Republican strategists were privately hand-wringing after Ford’s testimony. The GOP special counsel Rachel Mitchell, a Phoenix sex crimes prosecutor, who Republicans had hired to avoid the optics of their all-male line up questioning Ford, left Republicans disappointed.

Mitchell’s attempt to draw out a counter-narrative was disrupted by the panel’s decision to allow alternating five-minute rounds of questions from Democratic senators.

During a lunch break, even typically talkative GOP senators on the panel were without words.

John Kennedy of Louisiana said he had no comment. Texas Sen. Ted Cruz said he was “just listening.”

Then Kavanaugh strode into the committee room, arranged his nameplate, and with anger on his face started to testify with a statement he said he had shown only one other person. Almost immediately he choked up.

“My family and my name have been totally and permanently destroyed,” he said.

He lashed out over the time it took the committee to convene the hearing after Ford’s allegations emerged, singling out the Democrats for “unleashing” forces against him. He mocked Ford’s allegations — and several others since — that have accused him of sexual impropriety.

Even if senators vote down his confirmation, he said, “you’ll never get me to quit.”

Cost adjustment proposal would mean $4.7 million cut to Natrona County schools

Natrona County School District would lose nearly $4.7 million under a proposal presented to education lawmakers Thursday.

The report, presented by legislative consultant Lori Taylor at Thursday’s meeting of the Joint Education Committee, would update one of the indexes used to calculate the regional cost adjustment, or RCA, which essentially provides additional funding to districts in pricier areas, like Teton County. The proposal would update what’s called the Hedonic Wage Index, which hasn’t been brought up to date since 2005.

In a memo presented to lawmakers after Taylor walked them through the report, legislative staffers estimated that Natrona County would lose $4.67 million as a result of the change. In total, updating the index would mean a statewide reduction of $6.3 million to Wyoming schools.

Fourteen districts would lose money, nine would receive more funding, and 25 would be unaffected by the change. Of those that would lose money, none come anywhere near the losses that would be suffered by Natrona County. Indeed, the closest would be Campbell County School District, which would lose $623,000.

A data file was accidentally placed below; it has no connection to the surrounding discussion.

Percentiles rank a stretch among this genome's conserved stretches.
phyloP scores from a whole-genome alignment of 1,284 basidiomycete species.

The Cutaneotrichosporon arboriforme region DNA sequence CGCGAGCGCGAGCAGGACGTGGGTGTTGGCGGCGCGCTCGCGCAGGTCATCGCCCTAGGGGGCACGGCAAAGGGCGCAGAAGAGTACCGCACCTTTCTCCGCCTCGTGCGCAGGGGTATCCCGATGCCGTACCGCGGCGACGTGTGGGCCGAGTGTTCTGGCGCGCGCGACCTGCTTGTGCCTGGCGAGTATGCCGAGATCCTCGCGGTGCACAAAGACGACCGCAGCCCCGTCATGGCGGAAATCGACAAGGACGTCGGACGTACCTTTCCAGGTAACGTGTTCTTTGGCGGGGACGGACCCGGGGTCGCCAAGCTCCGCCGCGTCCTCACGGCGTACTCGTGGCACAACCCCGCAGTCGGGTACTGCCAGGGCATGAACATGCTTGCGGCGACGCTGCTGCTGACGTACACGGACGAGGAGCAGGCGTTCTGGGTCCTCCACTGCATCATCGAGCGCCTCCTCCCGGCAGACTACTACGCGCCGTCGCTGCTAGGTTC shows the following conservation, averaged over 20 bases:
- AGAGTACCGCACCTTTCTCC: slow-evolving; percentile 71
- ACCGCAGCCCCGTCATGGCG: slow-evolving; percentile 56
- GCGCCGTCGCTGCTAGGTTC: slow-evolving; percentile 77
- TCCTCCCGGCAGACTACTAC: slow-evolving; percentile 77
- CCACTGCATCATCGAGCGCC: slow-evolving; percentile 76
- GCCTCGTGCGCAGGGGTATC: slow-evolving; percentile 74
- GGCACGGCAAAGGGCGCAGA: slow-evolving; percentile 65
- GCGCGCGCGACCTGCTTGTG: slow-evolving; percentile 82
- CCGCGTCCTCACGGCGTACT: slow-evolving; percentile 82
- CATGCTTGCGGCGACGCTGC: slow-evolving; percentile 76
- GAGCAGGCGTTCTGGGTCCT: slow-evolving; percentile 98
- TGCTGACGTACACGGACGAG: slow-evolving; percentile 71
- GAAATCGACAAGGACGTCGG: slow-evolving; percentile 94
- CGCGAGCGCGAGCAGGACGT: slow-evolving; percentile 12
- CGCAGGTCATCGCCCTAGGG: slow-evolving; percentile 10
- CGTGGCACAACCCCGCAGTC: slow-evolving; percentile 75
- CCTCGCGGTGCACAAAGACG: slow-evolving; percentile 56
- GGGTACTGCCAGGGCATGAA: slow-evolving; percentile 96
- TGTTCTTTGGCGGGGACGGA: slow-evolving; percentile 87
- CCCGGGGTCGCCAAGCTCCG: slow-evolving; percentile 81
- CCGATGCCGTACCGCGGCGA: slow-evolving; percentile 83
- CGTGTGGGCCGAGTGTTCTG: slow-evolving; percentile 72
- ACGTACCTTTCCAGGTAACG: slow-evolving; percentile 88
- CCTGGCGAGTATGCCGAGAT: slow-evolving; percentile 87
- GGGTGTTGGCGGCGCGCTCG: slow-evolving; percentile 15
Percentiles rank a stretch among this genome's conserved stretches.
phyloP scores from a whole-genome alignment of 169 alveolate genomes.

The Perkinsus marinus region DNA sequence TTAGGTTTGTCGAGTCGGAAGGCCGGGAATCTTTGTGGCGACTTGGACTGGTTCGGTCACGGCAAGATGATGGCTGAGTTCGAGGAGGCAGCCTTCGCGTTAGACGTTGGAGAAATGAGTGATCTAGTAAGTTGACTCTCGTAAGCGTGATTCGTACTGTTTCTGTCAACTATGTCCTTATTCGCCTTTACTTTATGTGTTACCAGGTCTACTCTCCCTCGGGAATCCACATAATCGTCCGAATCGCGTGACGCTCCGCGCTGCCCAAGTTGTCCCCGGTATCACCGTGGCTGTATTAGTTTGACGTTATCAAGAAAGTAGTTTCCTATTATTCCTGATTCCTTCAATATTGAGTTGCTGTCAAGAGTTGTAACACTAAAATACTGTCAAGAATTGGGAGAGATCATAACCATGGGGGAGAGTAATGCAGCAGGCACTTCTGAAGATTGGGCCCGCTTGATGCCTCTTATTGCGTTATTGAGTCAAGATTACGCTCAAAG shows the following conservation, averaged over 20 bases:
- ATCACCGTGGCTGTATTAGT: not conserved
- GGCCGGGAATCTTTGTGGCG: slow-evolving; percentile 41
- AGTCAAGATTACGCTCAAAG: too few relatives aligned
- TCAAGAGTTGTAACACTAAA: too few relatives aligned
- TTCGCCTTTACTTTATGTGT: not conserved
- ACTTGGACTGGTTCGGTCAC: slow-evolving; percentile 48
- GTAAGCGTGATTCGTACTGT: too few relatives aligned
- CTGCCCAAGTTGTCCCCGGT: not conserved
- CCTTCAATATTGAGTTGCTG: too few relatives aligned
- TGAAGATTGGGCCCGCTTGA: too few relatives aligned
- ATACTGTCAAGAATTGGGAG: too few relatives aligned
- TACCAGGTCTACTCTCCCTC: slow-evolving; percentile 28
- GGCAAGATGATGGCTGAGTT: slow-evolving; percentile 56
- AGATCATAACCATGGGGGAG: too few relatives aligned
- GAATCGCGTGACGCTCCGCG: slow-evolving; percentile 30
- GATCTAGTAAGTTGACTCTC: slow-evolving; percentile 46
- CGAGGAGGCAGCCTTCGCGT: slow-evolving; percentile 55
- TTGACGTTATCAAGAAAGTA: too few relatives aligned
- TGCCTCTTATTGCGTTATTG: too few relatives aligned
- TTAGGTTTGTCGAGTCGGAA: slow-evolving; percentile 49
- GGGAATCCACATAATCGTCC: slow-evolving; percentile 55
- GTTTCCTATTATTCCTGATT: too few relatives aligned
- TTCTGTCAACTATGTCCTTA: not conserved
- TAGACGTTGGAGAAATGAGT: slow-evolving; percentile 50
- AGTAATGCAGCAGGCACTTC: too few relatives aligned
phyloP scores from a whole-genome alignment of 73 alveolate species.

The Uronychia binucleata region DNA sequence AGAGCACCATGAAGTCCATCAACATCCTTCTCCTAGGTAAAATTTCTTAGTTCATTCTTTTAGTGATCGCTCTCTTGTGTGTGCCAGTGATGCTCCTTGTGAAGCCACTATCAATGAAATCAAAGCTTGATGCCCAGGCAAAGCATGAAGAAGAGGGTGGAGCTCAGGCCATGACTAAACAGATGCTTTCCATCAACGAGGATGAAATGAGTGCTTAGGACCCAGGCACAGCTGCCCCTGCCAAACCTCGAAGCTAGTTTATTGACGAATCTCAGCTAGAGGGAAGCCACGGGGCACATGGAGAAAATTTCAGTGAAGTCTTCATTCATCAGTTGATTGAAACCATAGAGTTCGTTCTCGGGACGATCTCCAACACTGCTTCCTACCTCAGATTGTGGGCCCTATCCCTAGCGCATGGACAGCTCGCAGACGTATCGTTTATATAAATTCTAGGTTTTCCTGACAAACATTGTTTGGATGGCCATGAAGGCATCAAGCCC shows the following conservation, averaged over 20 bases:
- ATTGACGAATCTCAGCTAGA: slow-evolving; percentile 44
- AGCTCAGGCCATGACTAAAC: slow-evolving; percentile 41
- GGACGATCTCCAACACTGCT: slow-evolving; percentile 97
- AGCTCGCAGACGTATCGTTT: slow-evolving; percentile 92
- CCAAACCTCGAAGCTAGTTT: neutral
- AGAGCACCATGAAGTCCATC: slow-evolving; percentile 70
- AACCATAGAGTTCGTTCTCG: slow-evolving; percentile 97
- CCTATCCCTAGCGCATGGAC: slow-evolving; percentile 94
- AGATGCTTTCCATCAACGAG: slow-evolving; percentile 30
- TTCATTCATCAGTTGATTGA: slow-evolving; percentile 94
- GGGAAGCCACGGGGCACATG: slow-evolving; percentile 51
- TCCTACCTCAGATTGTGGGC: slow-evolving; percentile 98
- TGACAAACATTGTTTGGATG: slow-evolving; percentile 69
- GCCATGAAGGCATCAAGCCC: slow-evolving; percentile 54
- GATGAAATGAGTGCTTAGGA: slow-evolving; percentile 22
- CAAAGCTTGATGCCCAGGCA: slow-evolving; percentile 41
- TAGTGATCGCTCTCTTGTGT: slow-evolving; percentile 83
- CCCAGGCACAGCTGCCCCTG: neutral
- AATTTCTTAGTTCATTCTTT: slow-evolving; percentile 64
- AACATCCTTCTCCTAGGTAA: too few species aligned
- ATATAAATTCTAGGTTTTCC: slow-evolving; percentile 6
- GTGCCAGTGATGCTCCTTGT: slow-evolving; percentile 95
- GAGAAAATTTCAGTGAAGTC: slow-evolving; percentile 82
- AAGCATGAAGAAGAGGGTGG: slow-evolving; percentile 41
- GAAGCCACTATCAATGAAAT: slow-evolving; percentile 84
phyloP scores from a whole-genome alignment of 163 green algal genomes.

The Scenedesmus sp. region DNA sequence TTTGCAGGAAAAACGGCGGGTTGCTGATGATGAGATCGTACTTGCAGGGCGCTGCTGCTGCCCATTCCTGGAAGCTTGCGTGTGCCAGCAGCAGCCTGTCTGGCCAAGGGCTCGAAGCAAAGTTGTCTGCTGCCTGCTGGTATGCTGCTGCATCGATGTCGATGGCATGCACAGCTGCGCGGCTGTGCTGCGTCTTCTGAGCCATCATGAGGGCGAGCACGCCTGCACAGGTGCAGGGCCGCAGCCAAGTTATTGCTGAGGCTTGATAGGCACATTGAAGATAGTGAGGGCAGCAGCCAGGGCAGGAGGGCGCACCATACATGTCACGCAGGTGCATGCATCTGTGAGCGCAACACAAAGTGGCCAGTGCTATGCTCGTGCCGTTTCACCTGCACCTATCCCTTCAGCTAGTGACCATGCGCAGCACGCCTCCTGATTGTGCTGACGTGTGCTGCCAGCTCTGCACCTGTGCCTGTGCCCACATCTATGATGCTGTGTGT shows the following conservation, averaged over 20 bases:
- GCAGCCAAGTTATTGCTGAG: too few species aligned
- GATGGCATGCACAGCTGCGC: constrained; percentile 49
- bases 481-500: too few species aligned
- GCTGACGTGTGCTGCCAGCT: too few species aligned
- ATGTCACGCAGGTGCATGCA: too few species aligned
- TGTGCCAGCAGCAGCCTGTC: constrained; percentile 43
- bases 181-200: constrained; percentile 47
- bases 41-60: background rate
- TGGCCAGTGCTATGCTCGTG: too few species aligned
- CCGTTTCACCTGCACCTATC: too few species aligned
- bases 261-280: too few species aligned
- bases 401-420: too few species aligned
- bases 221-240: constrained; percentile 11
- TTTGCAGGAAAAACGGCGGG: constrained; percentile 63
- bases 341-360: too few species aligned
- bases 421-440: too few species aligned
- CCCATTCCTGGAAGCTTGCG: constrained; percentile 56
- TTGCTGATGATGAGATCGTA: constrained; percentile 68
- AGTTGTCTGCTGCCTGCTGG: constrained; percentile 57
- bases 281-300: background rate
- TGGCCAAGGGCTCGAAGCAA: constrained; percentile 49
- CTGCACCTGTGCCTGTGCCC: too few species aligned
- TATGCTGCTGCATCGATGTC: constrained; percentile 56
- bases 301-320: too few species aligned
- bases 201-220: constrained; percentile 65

The cut would be significant enough — and isolated enough — that it prompted Natrona County administrators to make a rare public comment Thursday. While officials from Wyoming’s second-largest school district are regular attendees at these legislative meetings, they rarely if ever weigh in publicly, setting them apart from their colleagues at other large districts.

“Our concern is ... the update of the 2018 Hedonic Wage Index ... disproportionately hits one school district,” testified Mike Jennings, Natrona County’s executive director for human resources.

Jennings noted that the district has already cut $10 million over recent years to deal with the statewide K-12 funding shortfall — which, combined with construction, is roughly $300 million a year. Officials here have closed five schools and eliminated — via attrition — roughly 220 positions.

In an interview with the Star-Tribune, Jennings demurred when asked how the district would handle a fresh reduction of nearly $4.7 million. But he noted that there isn’t another school to close and that 85 percent of the district’s budget is tied up in salaries and benefits.

“We’d have to look at what other strategies we can employ,” he said.

It’s not exactly clear what about the updated index would hurt Natrona County so badly. Rep. Debbie Bovee, a Casper Democrat, and Teton County school board vice chairwoman Janine Bay Teske both questioned what set the district apart.

The report doesn’t go into detail about Natrona County. It does, however, note a handful of areas where it differs from the current index, areas that likely hold the answers to the severity of the Natrona County School District’s possible cut: The updated index would take the county wage index, population index and the percent of English language learners into account and would not include a handful of other things, like how many mobile students a district has or the supplemental salaries of staff.

It’s unclear what the committee will do next. After public testimony concluded Thursday afternoon, lawmakers moved on to their next topic without discussing the index change. Sen. Chris Rothfuss, a Laramie Democrat, said he suspected the regional cost adjustment would come up again Friday, when lawmakers will also discuss the inflation adjustment districts receive.